Wednesday, February 24, 2010

Cheerleader Addendum

When I wrote my Johnny Weir post last week I originally went off on a pro-cheerleading rant in the middle of it which I subsequently erased. But Lily Stark White expressed sadness at my doing so, so here it is in all its ranty glory.

*The point is made very well in Bring It On. In the film, Eliza Dushku's character, Missy, cheers because her school doesn't have a girl's gymnastics team. But none of the girls in that film give much of a shit about football or whatever. They have their own (maligned) sport. Hey. Have you seen what those girls can do on ESPN? If curling qualifies as a sport, so can cheering. Another thing I find kind of interesting about cheerleader hatred, is that it seems somewhat divorced from jock hatred in that many people who loath jocks and were victimized by them in high school, enthusiastically watch football and basketball and baseball. With cheerleading, the skill of the girls who participate is pretty much dismissed, and all that remains is a pretty broadly felt contempt. The images of both cheerleaders and football players have been highly sexualized by our culture, the difference being that with the boys who play football, these perceptions are pretty solidly tied to what they do, i.e. play a sport. With the cheerleaders, the sexy mean girl image is seen more of a state of being centered around the heavily fetishized outfit, rather than tied to the activity itself.


n said...

THank you for putting it back. I think any rant that roams freely from Ice Skating to Cheerleading must be seen in it's most perfect whole form.

Reading this reminds me why I value our friendship so much.

(I commit to actually posting on your blog as opposed to reading it and then talking to you about it when I see you!)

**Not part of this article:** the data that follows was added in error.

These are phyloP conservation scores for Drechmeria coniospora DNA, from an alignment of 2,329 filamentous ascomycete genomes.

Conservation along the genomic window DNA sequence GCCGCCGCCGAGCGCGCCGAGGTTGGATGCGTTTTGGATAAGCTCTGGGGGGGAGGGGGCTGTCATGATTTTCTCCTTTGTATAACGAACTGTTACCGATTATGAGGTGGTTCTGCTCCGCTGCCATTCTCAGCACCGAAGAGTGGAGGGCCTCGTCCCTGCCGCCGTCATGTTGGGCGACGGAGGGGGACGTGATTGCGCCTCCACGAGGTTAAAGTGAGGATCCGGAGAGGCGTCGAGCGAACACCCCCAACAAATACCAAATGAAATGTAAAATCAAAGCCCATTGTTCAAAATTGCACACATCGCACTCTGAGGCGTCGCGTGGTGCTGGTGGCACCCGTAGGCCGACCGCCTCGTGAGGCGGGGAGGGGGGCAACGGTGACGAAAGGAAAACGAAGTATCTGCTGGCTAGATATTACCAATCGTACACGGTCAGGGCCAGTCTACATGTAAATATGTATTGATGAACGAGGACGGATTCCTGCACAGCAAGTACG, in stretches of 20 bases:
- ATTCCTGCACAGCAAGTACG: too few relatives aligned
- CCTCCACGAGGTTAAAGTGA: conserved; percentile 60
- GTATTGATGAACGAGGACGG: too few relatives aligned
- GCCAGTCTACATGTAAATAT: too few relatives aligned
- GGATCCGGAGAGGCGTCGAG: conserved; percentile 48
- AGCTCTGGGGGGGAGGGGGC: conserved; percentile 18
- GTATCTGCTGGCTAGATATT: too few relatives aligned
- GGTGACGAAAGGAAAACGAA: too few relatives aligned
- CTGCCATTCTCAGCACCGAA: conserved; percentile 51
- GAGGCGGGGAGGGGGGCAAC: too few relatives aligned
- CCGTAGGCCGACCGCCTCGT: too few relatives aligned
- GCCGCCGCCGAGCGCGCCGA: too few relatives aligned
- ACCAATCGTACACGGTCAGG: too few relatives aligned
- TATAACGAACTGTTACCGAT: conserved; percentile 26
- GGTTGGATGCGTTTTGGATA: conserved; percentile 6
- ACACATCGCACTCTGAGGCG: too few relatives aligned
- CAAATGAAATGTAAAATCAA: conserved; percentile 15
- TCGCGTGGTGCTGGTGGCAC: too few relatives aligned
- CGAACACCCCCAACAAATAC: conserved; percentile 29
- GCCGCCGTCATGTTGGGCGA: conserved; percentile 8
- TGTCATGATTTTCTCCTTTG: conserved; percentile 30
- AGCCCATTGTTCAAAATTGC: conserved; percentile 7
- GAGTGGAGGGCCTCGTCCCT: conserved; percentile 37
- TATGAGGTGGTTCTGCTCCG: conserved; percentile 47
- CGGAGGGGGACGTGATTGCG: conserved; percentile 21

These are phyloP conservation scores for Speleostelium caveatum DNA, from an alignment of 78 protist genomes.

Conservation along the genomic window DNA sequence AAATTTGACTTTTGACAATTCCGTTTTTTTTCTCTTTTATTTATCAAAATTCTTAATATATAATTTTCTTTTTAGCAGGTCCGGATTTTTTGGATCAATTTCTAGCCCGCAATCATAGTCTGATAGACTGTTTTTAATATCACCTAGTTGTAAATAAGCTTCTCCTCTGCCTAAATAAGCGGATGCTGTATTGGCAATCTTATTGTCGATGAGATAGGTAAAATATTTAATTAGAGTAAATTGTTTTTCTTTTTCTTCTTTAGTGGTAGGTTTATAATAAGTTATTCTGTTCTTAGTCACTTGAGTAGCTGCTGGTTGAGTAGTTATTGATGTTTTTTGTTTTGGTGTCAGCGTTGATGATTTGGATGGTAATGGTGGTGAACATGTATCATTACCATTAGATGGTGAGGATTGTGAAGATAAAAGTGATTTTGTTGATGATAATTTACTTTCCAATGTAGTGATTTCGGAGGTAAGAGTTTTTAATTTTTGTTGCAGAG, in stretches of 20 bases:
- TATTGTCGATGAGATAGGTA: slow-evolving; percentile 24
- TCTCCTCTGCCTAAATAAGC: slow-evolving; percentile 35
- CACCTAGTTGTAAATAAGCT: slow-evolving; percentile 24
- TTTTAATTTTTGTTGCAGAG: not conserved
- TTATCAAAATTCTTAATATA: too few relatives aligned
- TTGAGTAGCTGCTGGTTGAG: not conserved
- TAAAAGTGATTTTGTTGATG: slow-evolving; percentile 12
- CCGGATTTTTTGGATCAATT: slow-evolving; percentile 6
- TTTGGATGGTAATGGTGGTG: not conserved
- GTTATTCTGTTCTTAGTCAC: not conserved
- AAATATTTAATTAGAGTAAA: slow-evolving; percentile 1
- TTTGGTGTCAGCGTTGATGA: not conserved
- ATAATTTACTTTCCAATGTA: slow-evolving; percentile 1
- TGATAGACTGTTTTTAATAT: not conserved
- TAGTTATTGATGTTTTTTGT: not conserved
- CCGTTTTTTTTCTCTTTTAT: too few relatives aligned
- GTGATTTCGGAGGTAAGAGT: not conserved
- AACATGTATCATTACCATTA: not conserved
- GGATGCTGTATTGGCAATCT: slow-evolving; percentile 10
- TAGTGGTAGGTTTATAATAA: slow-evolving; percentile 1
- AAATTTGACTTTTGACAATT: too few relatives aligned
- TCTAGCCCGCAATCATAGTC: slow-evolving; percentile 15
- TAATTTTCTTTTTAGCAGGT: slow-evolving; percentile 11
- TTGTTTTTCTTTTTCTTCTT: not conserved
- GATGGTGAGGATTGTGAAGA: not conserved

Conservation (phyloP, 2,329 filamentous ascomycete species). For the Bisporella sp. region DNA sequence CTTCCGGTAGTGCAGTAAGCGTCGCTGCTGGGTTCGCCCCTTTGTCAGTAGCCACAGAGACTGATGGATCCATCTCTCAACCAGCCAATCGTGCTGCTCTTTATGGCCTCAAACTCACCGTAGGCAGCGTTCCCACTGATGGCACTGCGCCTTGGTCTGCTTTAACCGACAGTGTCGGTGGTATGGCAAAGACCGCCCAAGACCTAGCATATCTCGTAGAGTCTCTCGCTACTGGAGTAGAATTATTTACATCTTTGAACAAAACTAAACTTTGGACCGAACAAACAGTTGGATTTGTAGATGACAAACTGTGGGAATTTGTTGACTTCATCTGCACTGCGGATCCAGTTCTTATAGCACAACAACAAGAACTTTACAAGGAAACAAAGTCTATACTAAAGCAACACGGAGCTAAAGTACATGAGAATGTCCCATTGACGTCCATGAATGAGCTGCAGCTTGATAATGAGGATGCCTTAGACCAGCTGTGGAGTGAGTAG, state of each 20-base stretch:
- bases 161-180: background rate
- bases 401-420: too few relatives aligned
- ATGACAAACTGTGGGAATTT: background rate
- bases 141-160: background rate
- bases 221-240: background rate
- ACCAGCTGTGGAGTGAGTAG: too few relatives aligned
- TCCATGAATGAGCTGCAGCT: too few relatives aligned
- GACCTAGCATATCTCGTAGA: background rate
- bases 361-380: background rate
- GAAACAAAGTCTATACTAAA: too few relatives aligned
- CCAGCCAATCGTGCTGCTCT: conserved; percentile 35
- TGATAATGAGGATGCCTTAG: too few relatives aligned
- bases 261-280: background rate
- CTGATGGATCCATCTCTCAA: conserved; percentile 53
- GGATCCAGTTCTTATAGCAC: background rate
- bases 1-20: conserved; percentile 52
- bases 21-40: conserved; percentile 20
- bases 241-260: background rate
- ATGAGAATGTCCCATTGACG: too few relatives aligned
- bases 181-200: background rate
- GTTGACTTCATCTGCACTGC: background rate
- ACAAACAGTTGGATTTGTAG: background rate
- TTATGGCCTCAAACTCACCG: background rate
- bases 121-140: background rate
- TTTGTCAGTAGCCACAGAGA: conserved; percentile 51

Anonymous said...


That Fuzzy Bastard said...

I always thought the cheerleader hatred stemmed mostly from their position atop the girls' social hierarchy. In most high schools, sports are the center of the school, and anyone involved in them is at the top of the heap. In pre-Title IX schools, cheerleaders were the only girls on the field (and even after, football remains Sport #1 in a lot of states). So the hatred of cheerleaders, and their sexy/mean image, comes from the fact that they're the girls with the highest position, and therefore the most power to abuse.

miconian said...

I liked how, in Bring It On, the football team is a joke, and the athletes are insecure about their importance relative to the cheerleaders.

I was a more or less a geek in high school, and I still have no interest in sports... to me, the sports fandom of fellow non-athletes has always seemed strange.

And at my school, we had many types of cheerleader... the "cheerleaders" in the traditional outfits with pom-poms were basically the gushy happy all-American types. Personally, I liked the "drill team," which seemed to involve more skill. Although I definitely fetishized the outfits. I'm not sure it's possible to put any group of athletic teen girls in a uniform and have that uniform not be fetishized.